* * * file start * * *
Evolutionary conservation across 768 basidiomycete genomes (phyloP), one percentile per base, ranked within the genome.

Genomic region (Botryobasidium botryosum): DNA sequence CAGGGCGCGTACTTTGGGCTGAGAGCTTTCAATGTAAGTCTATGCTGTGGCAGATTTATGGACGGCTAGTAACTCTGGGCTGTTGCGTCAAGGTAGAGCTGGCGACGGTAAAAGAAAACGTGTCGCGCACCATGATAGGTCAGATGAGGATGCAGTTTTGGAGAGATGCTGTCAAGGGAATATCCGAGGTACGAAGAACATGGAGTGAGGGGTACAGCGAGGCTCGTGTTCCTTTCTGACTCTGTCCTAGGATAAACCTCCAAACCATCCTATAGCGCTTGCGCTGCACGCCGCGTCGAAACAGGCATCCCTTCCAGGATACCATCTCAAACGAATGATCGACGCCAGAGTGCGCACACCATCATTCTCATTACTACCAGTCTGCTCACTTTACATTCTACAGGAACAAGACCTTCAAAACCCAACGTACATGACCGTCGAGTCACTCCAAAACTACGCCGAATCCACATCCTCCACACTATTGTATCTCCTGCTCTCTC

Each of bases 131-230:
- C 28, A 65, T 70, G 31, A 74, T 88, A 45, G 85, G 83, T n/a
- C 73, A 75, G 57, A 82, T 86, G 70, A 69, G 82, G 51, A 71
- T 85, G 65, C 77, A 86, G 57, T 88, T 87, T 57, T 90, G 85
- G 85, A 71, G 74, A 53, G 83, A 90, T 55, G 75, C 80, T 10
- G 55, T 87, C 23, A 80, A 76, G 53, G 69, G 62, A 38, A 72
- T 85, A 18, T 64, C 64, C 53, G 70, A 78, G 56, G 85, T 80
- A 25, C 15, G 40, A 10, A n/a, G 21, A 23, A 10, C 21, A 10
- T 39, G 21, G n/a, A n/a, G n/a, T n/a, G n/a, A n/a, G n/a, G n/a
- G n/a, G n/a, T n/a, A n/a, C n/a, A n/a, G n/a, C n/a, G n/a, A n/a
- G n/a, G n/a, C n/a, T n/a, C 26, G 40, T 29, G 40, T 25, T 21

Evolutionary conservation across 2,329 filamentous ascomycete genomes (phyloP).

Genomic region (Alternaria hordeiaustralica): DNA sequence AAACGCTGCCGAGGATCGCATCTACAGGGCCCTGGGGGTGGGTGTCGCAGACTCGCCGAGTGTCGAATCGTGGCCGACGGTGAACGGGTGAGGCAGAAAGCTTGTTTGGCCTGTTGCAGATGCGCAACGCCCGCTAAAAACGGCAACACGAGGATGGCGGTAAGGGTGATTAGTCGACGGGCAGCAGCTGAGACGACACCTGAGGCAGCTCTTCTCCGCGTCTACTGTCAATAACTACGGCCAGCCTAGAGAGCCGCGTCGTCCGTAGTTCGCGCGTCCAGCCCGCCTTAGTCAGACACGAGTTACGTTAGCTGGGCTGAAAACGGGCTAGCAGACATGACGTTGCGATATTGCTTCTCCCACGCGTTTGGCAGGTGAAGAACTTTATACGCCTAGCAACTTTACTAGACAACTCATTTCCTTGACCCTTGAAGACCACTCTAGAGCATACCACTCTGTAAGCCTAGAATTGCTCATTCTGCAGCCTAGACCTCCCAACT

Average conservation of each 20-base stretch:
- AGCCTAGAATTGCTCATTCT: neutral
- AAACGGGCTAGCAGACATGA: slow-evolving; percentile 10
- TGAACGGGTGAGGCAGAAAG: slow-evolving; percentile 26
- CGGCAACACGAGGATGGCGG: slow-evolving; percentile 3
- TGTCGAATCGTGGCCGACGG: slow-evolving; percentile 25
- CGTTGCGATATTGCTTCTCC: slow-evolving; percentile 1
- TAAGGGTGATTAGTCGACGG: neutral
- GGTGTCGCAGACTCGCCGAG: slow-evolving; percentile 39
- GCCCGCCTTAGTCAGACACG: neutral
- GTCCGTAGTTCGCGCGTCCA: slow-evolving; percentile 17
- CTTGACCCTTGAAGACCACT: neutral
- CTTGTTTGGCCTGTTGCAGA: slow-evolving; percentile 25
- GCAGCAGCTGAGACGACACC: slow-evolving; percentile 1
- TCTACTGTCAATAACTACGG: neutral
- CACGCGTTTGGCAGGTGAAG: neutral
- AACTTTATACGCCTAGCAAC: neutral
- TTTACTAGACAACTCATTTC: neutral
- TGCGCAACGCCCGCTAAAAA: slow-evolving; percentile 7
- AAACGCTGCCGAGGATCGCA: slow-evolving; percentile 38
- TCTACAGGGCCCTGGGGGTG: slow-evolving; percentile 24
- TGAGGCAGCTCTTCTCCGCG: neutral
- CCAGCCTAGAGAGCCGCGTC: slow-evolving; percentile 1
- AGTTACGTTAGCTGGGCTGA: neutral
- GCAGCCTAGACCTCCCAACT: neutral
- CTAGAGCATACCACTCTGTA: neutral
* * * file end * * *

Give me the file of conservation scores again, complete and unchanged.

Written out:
Evolutionary conservation across 768 basidiomycete genomes (phyloP), one percentile per base, ranked within the genome.

Genomic region (Botryobasidium botryosum): DNA sequence CAGGGCGCGTACTTTGGGCTGAGAGCTTTCAATGTAAGTCTATGCTGTGGCAGATTTATGGACGGCTAGTAACTCTGGGCTGTTGCGTCAAGGTAGAGCTGGCGACGGTAAAAGAAAACGTGTCGCGCACCATGATAGGTCAGATGAGGATGCAGTTTTGGAGAGATGCTGTCAAGGGAATATCCGAGGTACGAAGAACATGGAGTGAGGGGTACAGCGAGGCTCGTGTTCCTTTCTGACTCTGTCCTAGGATAAACCTCCAAACCATCCTATAGCGCTTGCGCTGCACGCCGCGTCGAAACAGGCATCCCTTCCAGGATACCATCTCAAACGAATGATCGACGCCAGAGTGCGCACACCATCATTCTCATTACTACCAGTCTGCTCACTTTACATTCTACAGGAACAAGACCTTCAAAACCCAACGTACATGACCGTCGAGTCACTCCAAAACTACGCCGAATCCACATCCTCCACACTATTGTATCTCCTGCTCTCTC

Each of bases 131-230:
- C 28, A 65, T 70, G 31, A 74, T 88, A 45, G 85, G 83, T n/a
- C 73, A 75, G 57, A 82, T 86, G 70, A 69, G 82, G 51, A 71
- T 85, G 65, C 77, A 86, G 57, T 88, T 87, T 57, T 90, G 85
- G 85, A 71, G 74, A 53, G 83, A 90, T 55, G 75, C 80, T 10
- G 55, T 87, C 23, A 80, A 76, G 53, G 69, G 62, A 38, A 72
- T 85, A 18, T 64, C 64, C 53, G 70, A 78, G 56, G 85, T 80
- A 25, C 15, G 40, A 10, A n/a, G 21, A 23, A 10, C 21, A 10
- T 39, G 21, G n/a, A n/a, G n/a, T n/a, G n/a, A n/a, G n/a, G n/a
- G n/a, G n/a, T n/a, A n/a, C n/a, A n/a, G n/a, C n/a, G n/a, A n/a
- G n/a, G n/a, C n/a, T n/a, C 26, G 40, T 29, G 40, T 25, T 21

Evolutionary conservation across 2,329 filamentous ascomycete genomes (phyloP).

Genomic region (Alternaria hordeiaustralica): DNA sequence AAACGCTGCCGAGGATCGCATCTACAGGGCCCTGGGGGTGGGTGTCGCAGACTCGCCGAGTGTCGAATCGTGGCCGACGGTGAACGGGTGAGGCAGAAAGCTTGTTTGGCCTGTTGCAGATGCGCAACGCCCGCTAAAAACGGCAACACGAGGATGGCGGTAAGGGTGATTAGTCGACGGGCAGCAGCTGAGACGACACCTGAGGCAGCTCTTCTCCGCGTCTACTGTCAATAACTACGGCCAGCCTAGAGAGCCGCGTCGTCCGTAGTTCGCGCGTCCAGCCCGCCTTAGTCAGACACGAGTTACGTTAGCTGGGCTGAAAACGGGCTAGCAGACATGACGTTGCGATATTGCTTCTCCCACGCGTTTGGCAGGTGAAGAACTTTATACGCCTAGCAACTTTACTAGACAACTCATTTCCTTGACCCTTGAAGACCACTCTAGAGCATACCACTCTGTAAGCCTAGAATTGCTCATTCTGCAGCCTAGACCTCCCAACT

Average conservation of each 20-base stretch:
- AGCCTAGAATTGCTCATTCT: neutral
- AAACGGGCTAGCAGACATGA: slow-evolving; percentile 10
- TGAACGGGTGAGGCAGAAAG: slow-evolving; percentile 26
- CGGCAACACGAGGATGGCGG: slow-evolving; percentile 3
- TGTCGAATCGTGGCCGACGG: slow-evolving; percentile 25
- CGTTGCGATATTGCTTCTCC: slow-evolving; percentile 1
- TAAGGGTGATTAGTCGACGG: neutral
- GGTGTCGCAGACTCGCCGAG: slow-evolving; percentile 39
- GCCCGCCTTAGTCAGACACG: neutral
- GTCCGTAGTTCGCGCGTCCA: slow-evolving; percentile 17
- CTTGACCCTTGAAGACCACT: neutral
- CTTGTTTGGCCTGTTGCAGA: slow-evolving; percentile 25
- GCAGCAGCTGAGACGACACC: slow-evolving; percentile 1
- TCTACTGTCAATAACTACGG: neutral
- CACGCGTTTGGCAGGTGAAG: neutral
- AACTTTATACGCCTAGCAAC: neutral
- TTTACTAGACAACTCATTTC: neutral
- TGCGCAACGCCCGCTAAAAA: slow-evolving; percentile 7
- AAACGCTGCCGAGGATCGCA: slow-evolving; percentile 38
- TCTACAGGGCCCTGGGGGTG: slow-evolving; percentile 24
- TGAGGCAGCTCTTCTCCGCG: neutral
- CCAGCCTAGAGAGCCGCGTC: slow-evolving; percentile 1
- AGTTACGTTAGCTGGGCTGA: neutral
- GCAGCCTAGACCTCCCAACT: neutral
- CTAGAGCATACCACTCTGTA: neutral